The next time a plant in your yard is infested or infected, it may end up at one of just four laboratories in the nation with accreditation status.
The New Mexico State University Plant Diagnostic Clinic has been accredited by the National Plant Diagnostic Network. The only other labs with this designation are at Cornell University, the University of Florida and the Nevada Department of Agriculture.
NMSU’s five-year accreditation term began Sept. 1, 2016, and ends Aug. 31, 2021.
The rigorous process required the development of a quality management system and several external audits. The designation was granted according to the NPDN STAR-D (System for Timely, Accurate and Reliable Diagnostics) Laboratory Accreditation Program.
To receive the accreditation, the NMSU clinic met essential requirements and standards. The clinic’s personnel demonstrated technical competence in regards to testing and using reliable methods and equipment. It also means the clinic has appropriate facilities.
Part of the NMSU Extension Plant Sciences Department in the College of Agricultural, Consumer and Environmental Sciences, the clinic provides plant diagnostic services for the entire state of New Mexico.
The following services are provided:
– Analysis of plant material for plant pathogens and environmental stresses
– Suggestions for appropriate control measures when available
– Facilitating insect and weed identification through referrals to other specialists
Clients include extension personnel, homeowners, crop consultants, growers, retailers, landscape professionals, golf courses, researchers and government agencies.
The first step in submitting a sample for diagnosis is contacting your local extension office. County extension offices may be found atextension.nmsu.edu.
Jason French is the plant diagnostic clinician and pesticide program manager in the NMSU Extension Plant Sciences Department. He said the accreditation gives NMSU recognition on a national level.
“It puts us on par with some of our peers,” French said. “The diagnosis for a sample submitted to any of the three accredited labs or to the New Mexico State lab should be the same. The quality management system put in place monitors and documents all lab processes ensuring that the final diagnosis for each sample submitted is made in a timely and reliable manner.”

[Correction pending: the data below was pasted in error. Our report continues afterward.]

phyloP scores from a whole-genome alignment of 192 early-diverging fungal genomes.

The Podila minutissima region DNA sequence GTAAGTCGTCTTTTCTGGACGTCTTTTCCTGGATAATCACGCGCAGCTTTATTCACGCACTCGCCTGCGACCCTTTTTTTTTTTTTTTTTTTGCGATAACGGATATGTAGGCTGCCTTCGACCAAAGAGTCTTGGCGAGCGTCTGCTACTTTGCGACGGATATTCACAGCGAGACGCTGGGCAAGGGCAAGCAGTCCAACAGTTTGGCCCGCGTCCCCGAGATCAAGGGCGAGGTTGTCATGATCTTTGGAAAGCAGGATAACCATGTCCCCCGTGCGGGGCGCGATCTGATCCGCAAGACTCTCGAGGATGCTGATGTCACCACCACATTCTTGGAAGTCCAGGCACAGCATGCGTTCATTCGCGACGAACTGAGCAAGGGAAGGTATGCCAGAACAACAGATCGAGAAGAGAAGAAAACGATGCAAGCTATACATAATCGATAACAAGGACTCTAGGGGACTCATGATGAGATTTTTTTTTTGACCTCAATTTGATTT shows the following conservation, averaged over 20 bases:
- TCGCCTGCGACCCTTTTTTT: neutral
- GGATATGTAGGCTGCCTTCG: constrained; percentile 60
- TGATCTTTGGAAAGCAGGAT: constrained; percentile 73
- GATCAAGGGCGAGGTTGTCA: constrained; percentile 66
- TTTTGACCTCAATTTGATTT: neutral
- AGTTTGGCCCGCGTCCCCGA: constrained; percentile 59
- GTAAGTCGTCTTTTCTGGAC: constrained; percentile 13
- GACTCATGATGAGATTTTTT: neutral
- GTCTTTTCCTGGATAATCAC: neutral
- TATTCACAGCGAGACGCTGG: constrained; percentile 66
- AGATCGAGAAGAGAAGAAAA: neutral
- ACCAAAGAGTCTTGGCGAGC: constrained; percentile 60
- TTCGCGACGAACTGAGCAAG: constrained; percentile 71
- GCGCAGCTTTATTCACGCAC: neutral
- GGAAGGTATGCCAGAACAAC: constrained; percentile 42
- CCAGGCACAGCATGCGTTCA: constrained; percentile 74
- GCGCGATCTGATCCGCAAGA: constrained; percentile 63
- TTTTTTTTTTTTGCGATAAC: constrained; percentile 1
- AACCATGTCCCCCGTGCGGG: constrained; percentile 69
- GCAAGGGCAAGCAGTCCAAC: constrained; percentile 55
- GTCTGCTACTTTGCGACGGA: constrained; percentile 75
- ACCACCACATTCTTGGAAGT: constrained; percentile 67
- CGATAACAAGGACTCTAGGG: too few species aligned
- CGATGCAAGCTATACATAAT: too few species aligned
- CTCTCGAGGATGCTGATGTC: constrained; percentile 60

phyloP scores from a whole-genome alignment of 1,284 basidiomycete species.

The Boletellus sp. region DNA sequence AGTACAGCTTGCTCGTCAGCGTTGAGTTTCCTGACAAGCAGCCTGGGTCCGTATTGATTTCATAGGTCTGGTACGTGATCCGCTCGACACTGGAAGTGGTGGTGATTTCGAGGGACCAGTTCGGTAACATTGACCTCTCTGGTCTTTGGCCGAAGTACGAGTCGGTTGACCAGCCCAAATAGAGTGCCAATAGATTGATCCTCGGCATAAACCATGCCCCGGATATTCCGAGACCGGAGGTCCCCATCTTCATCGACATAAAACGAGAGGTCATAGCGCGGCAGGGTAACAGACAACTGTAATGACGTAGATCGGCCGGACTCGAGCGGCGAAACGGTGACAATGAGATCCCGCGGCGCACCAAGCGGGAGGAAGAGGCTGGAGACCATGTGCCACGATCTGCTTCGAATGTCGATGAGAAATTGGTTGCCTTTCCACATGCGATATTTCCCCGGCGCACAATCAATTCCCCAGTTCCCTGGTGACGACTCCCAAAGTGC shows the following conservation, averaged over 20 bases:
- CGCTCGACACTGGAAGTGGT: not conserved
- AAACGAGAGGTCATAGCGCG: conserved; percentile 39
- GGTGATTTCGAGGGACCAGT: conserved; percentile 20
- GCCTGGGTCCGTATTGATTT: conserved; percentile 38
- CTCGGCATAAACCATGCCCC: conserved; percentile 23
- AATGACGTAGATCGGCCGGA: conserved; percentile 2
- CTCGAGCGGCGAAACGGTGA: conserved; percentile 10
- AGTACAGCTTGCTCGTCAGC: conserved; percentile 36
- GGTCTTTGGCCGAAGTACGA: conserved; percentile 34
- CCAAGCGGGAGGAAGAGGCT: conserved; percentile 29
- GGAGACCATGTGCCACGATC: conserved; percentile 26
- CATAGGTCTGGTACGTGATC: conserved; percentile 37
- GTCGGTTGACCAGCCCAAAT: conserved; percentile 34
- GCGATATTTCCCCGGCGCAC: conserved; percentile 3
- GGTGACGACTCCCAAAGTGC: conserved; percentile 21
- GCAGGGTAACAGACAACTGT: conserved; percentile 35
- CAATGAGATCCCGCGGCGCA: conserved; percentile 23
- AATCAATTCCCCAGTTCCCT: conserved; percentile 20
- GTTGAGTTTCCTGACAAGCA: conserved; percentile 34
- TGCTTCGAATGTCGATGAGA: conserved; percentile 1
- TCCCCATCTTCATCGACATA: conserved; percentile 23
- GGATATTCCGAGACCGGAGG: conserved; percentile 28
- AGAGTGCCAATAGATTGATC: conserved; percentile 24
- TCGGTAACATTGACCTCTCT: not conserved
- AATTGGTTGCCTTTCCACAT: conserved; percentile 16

Not only did he play a big role in the NMSU accreditation process, French is also a national auditor.
Natalie Goldberg, department head for NMSU Extension Plant Sciences, said it’s important to the state of New Mexico and to NMSU that French was selected to be an accreditation auditor.
“That was a significant acknowledgement that Jason had the skills, the temperament and all the other things needed to be able to do that really well,” Goldberg said. “He served as the lead auditor for Cornell, and he’ll audit other labs in the future. And by being an auditor, it really helped him to understand what needed to go into our accreditation process.
“Most people take a year to two years to get ready for the audit. We had four months. By understanding the requirements for accreditation and the accreditation process, Jason was able to prepare our lab in a short amount of time. It is hugely his accomplishment.”
Goldberg, who is also a professor and the NMSU Extension Plant Pathologist, said the accreditation gives a whole new meaning to those in the plant diagnostics industry.
“It means that an external body has determined that you are functioning in a manner that will produce a reliable result,” she said. “When you use NMSU’s plant diagnostic lab, you can be assured that your sample is getting the best opportunity to be diagnosed accurately.”
By having the required quality manual and standard operating procedures in place, any trained diagnostician should be able to come in and effectively run the lab in the absence of French and Goldberg.
The lab has come a long way since Goldberg’s first set-up in 1993. She started at a small desk in a tiny office with petri dishes “borrowed” from another lab and a microscope that was salvaged from a trash pile.
But after years of funding from various sources, the clinic has increased its diagnostic capacity and is currently processing approximately 1,400 samples per year, up from 350 samples processed in 1994.
“Accurate pest identification is the foundation to any kind of a management strategy,” Goldberg said. “If you just guess and throw treatments at it that have no ability to actually do any good for that plant because you misdiagnosed it, it’s a waste of time and money. If you add a pesticide to that equation, it’s a waste of that pesticide. And that’s poor stewardship of our environment.”
Goldberg said accurate diagnoses are relevant not only to the NMSU, Las Cruces or New Mexico communities.
“Being able to provide that accurate pest diagnosis, to where we at least know that the management strategies we’re employing should have an ability to be effective, is a tremendous advantage – not just to the people who own the plant or who are attempting to manage that plant – but also to our environment in general,” she said. “I look at it more globally than just that individual plant.”
Diagnostic services for submissions that come through an NMSU County Extension Office are free. For fees from outside submissions or for more information about the clinic, visit plantclinic.nmsu.edu
Author: Kristie Garcia – NMSU